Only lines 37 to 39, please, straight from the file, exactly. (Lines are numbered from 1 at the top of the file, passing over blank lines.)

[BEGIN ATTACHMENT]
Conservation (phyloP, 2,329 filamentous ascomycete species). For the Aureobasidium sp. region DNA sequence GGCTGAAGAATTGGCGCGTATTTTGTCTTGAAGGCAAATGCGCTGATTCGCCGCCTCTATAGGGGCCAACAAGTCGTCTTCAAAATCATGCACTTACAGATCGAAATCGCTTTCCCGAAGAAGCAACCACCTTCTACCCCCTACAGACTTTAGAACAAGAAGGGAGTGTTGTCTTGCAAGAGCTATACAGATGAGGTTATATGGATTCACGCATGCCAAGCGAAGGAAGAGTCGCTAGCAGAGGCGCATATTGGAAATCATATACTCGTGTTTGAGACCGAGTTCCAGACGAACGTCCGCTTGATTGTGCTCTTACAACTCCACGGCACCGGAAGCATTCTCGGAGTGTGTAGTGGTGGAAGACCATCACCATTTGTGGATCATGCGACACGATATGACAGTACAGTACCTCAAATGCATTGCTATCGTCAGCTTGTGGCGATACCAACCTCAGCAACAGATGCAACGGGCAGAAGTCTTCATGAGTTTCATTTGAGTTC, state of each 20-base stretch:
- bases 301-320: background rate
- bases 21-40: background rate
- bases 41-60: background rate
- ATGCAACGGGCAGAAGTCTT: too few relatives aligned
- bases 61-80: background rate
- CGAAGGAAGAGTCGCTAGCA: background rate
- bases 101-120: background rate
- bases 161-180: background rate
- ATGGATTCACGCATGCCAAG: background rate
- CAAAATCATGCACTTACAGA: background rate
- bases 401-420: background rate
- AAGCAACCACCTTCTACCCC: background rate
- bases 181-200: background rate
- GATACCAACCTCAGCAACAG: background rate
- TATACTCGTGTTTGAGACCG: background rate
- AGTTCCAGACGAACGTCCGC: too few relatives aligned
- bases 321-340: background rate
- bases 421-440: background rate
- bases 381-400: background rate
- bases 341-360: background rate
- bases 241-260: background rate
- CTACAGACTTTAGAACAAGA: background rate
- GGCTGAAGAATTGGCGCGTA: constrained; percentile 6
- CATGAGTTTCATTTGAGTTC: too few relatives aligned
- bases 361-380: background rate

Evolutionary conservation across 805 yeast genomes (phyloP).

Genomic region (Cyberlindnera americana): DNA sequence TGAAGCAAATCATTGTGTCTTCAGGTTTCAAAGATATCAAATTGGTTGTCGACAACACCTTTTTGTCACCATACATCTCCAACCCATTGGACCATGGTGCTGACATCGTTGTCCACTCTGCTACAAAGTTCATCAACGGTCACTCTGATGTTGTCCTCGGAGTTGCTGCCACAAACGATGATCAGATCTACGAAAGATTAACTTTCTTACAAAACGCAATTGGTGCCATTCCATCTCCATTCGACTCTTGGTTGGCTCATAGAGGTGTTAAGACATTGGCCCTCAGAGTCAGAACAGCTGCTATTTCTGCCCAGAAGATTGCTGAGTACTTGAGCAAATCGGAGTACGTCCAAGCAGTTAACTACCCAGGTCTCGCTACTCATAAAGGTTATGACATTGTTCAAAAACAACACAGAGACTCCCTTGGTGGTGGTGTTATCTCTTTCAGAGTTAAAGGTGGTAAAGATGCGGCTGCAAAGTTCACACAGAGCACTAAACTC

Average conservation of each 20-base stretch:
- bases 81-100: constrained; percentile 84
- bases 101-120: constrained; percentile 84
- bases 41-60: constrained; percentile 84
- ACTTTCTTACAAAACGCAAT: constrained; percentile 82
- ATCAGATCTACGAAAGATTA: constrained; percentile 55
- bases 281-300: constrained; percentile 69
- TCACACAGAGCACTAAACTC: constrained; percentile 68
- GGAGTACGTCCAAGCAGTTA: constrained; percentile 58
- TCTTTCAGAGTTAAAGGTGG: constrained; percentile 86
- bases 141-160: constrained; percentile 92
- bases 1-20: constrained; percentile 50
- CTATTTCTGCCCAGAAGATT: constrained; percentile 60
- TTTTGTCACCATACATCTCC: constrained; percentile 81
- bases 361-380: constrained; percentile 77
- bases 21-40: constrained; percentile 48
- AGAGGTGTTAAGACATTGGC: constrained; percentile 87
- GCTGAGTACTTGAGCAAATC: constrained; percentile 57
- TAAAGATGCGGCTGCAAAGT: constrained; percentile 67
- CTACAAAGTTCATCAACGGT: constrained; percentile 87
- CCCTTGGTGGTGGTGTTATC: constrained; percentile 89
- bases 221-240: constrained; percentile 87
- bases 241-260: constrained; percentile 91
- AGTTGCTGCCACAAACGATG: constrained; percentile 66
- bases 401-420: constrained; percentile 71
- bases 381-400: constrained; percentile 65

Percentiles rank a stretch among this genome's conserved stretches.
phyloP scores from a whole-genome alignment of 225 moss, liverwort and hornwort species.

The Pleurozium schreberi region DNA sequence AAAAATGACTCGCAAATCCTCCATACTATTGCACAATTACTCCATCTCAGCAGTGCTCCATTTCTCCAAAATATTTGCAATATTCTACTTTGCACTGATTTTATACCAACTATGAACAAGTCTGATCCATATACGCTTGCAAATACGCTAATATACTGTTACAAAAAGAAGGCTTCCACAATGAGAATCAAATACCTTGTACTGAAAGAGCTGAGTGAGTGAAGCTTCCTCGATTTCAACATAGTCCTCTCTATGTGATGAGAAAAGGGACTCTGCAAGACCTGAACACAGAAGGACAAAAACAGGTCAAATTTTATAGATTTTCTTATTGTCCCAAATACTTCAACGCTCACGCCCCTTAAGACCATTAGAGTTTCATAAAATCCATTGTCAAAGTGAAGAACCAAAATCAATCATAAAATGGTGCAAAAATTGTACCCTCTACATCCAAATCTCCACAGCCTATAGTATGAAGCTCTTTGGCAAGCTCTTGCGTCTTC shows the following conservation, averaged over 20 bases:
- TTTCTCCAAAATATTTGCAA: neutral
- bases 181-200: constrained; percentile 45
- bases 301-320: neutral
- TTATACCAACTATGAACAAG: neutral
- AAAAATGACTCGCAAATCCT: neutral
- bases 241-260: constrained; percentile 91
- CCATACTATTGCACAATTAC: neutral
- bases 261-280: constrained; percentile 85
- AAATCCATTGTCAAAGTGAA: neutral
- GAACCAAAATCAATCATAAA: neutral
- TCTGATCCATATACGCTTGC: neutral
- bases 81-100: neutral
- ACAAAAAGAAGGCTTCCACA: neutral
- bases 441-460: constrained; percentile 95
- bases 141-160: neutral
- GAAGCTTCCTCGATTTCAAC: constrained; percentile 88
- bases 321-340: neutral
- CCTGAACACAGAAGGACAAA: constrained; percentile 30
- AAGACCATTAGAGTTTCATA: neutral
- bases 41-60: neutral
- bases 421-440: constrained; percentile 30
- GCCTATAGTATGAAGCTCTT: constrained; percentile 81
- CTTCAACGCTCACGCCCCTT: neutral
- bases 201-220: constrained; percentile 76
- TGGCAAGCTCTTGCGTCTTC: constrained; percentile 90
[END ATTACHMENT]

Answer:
- GGAGTACGTCCAAGCAGTTA: constrained; percentile 58
- TCTTTCAGAGTTAAAGGTGG: constrained; percentile 86
- bases 141-160: constrained; percentile 92